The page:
09 Mar Why people think they don’t need a valid will and why they are wrong
Why people think they don’t need a valid will and why they are wrong
Having a valid Will is essential to your estate planning, without it you die intestate which is exactly what you want to try to avoid to do. What’s the importance of ‘valid’ here, sometimes you think you have a Valid Will, i.e something legally enforceable when in fact it’s not valid at all, the consequence of this is dieing intestate. If this is the case, it can be extremely trying on family members knowing that what you may have actually wanted to happen to your estate isn’t going to happen because your Will wasn’t valid.
Here are the most common reasons people give for avoiding getting the will done properly
I can draft a will myself
Yes and no. If you don’t do it properly and what you actually wanted to happen doesn’t happen to your estate, your family members could be devastated. Not to mention if you make a mistake, even a minor one can cause unwanted costs after you die. Most will kits and DIY online wills make it very easy to make a mistake.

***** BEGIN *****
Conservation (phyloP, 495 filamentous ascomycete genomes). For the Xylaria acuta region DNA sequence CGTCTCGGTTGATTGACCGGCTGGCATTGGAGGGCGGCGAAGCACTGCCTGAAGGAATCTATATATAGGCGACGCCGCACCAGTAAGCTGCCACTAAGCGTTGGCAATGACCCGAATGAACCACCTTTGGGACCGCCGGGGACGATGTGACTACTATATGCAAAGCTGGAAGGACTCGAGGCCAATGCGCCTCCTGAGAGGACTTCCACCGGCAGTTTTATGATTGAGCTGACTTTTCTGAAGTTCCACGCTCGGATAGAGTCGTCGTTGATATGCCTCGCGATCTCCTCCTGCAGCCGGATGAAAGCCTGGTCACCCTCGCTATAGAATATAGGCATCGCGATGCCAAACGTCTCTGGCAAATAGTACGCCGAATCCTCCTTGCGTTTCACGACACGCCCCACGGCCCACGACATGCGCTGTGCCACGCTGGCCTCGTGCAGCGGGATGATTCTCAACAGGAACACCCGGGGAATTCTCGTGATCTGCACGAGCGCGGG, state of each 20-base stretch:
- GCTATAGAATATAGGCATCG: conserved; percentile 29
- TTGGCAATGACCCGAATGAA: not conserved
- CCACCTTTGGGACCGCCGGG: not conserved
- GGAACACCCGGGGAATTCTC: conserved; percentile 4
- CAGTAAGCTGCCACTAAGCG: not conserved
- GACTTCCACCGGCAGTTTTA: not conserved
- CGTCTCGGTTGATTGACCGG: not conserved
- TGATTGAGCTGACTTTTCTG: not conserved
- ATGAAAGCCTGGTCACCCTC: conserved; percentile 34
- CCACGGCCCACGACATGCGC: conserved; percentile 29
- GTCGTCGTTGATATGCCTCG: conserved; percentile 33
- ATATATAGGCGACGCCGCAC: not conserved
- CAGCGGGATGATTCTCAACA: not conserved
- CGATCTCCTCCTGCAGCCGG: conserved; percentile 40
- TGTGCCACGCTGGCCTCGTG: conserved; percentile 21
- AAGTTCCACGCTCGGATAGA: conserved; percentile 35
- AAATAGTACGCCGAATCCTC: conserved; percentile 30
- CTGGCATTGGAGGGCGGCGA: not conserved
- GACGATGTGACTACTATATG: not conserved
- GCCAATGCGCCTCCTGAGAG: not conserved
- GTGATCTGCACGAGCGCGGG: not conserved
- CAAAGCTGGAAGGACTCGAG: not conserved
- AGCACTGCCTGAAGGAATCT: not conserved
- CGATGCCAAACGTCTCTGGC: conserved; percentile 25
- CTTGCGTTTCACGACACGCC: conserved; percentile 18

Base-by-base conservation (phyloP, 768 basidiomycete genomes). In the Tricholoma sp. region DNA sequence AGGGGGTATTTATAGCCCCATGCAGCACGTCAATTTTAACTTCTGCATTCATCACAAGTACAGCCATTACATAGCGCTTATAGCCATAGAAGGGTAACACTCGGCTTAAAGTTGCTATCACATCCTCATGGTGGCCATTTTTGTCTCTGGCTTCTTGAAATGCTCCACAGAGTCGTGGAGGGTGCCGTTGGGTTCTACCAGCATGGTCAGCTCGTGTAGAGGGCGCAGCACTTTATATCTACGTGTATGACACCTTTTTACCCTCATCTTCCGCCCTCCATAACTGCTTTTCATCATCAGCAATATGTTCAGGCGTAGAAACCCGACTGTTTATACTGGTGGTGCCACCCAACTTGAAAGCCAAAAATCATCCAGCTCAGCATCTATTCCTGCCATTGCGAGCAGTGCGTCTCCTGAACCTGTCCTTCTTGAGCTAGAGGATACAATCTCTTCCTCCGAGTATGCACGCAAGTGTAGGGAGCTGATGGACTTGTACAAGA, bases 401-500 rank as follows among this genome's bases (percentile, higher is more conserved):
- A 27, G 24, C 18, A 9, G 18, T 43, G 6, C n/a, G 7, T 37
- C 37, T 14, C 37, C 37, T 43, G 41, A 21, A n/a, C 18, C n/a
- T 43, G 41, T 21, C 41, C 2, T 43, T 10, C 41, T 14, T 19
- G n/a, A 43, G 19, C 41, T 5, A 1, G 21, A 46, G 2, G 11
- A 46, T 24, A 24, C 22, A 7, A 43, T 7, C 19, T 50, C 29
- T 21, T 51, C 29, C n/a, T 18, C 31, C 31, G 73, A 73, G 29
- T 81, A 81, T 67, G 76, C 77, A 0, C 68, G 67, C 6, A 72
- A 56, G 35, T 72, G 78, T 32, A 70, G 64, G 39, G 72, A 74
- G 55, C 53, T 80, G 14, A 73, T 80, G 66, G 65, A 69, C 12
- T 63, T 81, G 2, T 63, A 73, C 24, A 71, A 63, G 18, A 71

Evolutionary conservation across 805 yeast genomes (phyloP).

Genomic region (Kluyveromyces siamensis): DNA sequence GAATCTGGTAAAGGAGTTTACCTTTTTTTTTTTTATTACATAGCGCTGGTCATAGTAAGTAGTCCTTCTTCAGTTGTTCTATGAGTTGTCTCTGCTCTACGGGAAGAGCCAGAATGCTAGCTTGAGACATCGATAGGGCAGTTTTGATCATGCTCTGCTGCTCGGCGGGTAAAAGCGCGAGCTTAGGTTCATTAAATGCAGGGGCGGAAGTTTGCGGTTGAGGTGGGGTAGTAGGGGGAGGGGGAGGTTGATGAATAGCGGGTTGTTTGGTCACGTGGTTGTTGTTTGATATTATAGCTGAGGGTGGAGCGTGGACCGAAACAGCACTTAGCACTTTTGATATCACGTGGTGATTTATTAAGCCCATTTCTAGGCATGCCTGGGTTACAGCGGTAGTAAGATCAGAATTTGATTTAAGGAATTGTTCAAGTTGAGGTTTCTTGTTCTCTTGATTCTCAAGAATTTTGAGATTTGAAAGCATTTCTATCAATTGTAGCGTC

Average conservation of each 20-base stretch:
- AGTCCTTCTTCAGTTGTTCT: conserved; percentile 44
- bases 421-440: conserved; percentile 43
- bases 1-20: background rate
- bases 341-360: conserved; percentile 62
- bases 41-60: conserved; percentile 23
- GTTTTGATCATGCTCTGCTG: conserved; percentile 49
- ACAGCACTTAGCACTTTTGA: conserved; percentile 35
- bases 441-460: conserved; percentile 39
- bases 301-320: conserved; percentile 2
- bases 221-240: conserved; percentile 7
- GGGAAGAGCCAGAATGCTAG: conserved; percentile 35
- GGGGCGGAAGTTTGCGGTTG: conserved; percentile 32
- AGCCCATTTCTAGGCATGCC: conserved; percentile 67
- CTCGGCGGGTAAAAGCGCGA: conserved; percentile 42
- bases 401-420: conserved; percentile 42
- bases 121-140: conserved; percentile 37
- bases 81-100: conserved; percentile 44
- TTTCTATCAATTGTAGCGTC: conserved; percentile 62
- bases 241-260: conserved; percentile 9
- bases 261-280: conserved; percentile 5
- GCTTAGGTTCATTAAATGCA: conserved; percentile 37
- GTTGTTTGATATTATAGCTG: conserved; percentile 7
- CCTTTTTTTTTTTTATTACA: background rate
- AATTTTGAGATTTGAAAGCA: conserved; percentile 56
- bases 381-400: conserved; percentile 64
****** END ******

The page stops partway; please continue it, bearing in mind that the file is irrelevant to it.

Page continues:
I made a will years ago so it’s fine
Yes and no. If you get married, divorced, separate, have children, lose family members etc than you should seek to see if your will is still valid.
I don’t have any assets
If this is the case it’s even more of a reason to ensure you have a Valid Will in place. You don’t want what little assets you have being chewed up in unnecessary legal costs. Even a car being sold and passed on could save your family substantial costs if done in accordance with a Valid Will. Additionally, consider superannuation funds and life insurance policies that are often attached to your superannuation as these can turn out to be worth quiet a bit of money which may be passed to your estate when you pass away.
Everything goes to my wife/husband/spouse/children anyway
This is not always the case. If you die without making a valid will, you will be found to be “intestate,” meaning you’re your estate will pass through according to the intestacy laws. Depending upon your personal circumstances at the time of your passing, your estate could go to your spouse or partner, children, grandchildren, parents, siblings, nieces and nephews, uncles and aunts, cousins that you’ve never even met.